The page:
“Knots and Crosses” ended up on my TBR pile because I saw Ian Rankin being interviewed about the release of “Even Dogs In The Wild”, the twentieth Rebus book. He sounded like an interesting guy, I’d enjoyed seeing John Hannah in the TV version of Rebus back in 2000, so I thought I’d go back to the start of it all and read the first Rebus book.
I think I now know why the TV version started with “Black and Blue”, book eight in the series. Book one was written a long, long time ago and it feels like it’s set in a universe far far away from here.
I came to the book expecting a Scottish Police Procedural with Rebus as the gifted but rebellious cop with a past.
What I got was quite different. In this book, Rebus is not a particularly gifted cop, he’s more a slightly surly under-achiever who has issues with people in authority. He does have a past, although we’re asked to believe that he’s suppressed the memory of it so thoroughly that it surfaces only in dreams and as occasional bouts mental fragility. In fact, he’s so unstable, some of his colleagues entertain the idea that he might be the serial killer in the story and not even know it himself.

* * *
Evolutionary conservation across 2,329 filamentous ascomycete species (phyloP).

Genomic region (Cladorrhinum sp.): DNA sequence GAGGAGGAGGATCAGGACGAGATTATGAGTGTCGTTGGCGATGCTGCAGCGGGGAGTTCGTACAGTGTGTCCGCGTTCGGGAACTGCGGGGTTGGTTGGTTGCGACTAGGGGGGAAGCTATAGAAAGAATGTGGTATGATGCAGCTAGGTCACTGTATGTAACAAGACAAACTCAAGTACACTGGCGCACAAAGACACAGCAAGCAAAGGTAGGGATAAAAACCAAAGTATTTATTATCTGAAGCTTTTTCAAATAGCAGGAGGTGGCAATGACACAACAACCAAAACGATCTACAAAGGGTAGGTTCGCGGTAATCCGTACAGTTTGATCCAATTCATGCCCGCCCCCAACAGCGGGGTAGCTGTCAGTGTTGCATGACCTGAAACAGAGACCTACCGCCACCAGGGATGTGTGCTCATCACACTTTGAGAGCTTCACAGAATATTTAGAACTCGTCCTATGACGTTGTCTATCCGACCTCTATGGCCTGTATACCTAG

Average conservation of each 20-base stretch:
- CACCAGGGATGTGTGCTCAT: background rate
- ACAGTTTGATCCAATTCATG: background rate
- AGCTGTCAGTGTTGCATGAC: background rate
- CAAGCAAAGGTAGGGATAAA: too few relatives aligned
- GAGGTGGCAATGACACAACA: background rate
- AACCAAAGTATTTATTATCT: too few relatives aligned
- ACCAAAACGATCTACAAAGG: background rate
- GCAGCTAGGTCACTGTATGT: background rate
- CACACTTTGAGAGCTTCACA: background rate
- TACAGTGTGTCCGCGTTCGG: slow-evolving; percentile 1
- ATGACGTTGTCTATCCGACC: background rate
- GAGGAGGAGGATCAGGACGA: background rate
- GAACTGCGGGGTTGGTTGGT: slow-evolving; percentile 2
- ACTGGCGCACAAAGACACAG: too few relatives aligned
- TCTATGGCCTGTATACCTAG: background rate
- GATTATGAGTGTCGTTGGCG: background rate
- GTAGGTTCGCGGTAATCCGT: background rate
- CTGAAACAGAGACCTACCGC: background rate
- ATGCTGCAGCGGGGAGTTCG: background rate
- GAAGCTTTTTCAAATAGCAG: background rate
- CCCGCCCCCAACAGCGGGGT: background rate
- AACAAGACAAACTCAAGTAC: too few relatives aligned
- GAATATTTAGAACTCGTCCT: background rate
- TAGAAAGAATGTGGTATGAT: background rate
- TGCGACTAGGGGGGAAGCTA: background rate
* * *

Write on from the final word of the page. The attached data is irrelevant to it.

It turns out that, back in 1987, when Ian Rankin wrote “Knots And Crosses”, he had intended it as a modern-day retelling of Stephenson’s Dr Jekyll and Mr Hyde, rather than as a crime book. I can almost see Rebus as Jekyll and Hyde. Sadly, the source of his split-personality is almost as incredible as the origins of Mr Hyde: SAS training breaks Rebus’ mind and he pays the price fourteen years later. It’s a bit of a stretch for a normal crime book.
Parts of the book are compelling, especial the SAS part of the story, and James MacPherson’s narration did a lot to improve my enjoyment of the book, but overall, I was disappointed. The premise stretched my belief to the limit. The ending is abrupt and a little anti-climatic. The puzzle is a little too “clever, clever” and the evocation of Edinburgh is a little thin.
I haven’t written Rebus off yet but I think I’ll skip the early years and move on to “Black and Blue”.
Click on the soundcloud link below to hear James MacPherson reading “Knots and Crosses”